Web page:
Contract Review for Risk Identification

All contracts and agreements create potential risk for the University and should always be reviewed from the perspective of protecting the University and its assets.  The LSU Office of Risk Management staff is available to review and draft risk transfer terms in contracts and agreements for the LSU A & M campus.  The main areas of concentration for Risk Management's review include: insurance, indemnification, liability, and waivers of risk.  

Risk Process Overview

An Overview of the contract review process for contracts and agreements is provided below: 

  • Requestor initiates a review request with Risk Management.
    • Complete an initial review using the Risk Management Contracts and Agreements Checklist prior to submitting.
    • Consult Risk Management for all activities or high risk activities such as; activities involving alcohols, charter services, aircraft, watercraft, minors, health consultants, construction projects, engineering, environmental hazards, or information technology.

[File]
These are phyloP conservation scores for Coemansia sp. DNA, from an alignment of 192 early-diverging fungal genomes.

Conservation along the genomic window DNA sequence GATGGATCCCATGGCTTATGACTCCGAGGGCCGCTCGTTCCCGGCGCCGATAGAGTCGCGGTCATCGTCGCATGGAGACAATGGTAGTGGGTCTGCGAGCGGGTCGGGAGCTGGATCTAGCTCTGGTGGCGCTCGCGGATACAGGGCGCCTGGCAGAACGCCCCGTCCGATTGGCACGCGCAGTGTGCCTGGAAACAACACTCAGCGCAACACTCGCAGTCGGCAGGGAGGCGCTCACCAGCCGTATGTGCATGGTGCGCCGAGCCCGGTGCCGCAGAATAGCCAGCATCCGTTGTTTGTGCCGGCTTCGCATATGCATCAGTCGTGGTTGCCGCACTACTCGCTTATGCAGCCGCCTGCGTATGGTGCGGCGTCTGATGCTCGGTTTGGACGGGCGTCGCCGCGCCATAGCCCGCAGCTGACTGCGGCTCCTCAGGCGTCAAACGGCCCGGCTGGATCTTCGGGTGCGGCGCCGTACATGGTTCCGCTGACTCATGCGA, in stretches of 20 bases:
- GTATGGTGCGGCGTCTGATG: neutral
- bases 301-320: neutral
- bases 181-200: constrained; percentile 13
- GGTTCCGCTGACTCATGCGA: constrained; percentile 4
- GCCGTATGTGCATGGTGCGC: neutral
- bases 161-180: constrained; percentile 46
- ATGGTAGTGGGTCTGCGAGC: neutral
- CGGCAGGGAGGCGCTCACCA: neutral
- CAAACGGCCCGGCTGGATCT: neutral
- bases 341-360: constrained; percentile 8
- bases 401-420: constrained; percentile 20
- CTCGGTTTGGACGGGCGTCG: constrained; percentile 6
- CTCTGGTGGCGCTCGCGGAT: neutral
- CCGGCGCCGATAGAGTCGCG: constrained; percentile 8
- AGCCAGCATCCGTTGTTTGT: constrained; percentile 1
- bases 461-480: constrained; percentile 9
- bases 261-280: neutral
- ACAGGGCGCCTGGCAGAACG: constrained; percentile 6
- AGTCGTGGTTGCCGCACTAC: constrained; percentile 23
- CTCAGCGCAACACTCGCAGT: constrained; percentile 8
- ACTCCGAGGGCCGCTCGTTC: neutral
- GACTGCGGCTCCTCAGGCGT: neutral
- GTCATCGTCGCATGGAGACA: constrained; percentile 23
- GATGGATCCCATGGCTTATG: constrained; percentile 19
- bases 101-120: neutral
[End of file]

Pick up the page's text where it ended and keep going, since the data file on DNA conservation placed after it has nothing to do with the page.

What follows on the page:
• Risk Management conducts a review, makes necessary edits, and returns to requestor.  
    • Risk Management reviews scope of work and agreement and determines whether to use the University standard insurance term or modify based on the risk of activity.
    • Risk Management also determines the appropriate contractual risk transfer language based on the scope of work and agreement.
  • Requestor returns agreement to the other party and requests Certificate of Insurance to verify required insurance coverage.
  • Requestor negotiates terms until a consensus is reached, consulting Risk Management when required.  Department can use the Risk Management Contracts and Agreement Checklist to aid with their review. 

Request for Review

Submit any agreement for review (submit internship agreements) by completing the form below and attaching the agreement or other supporting documentation.  Our office will review most agreements within 3-5 business days.  For an expedited request please check the appropriate box. 


Third Party Insurance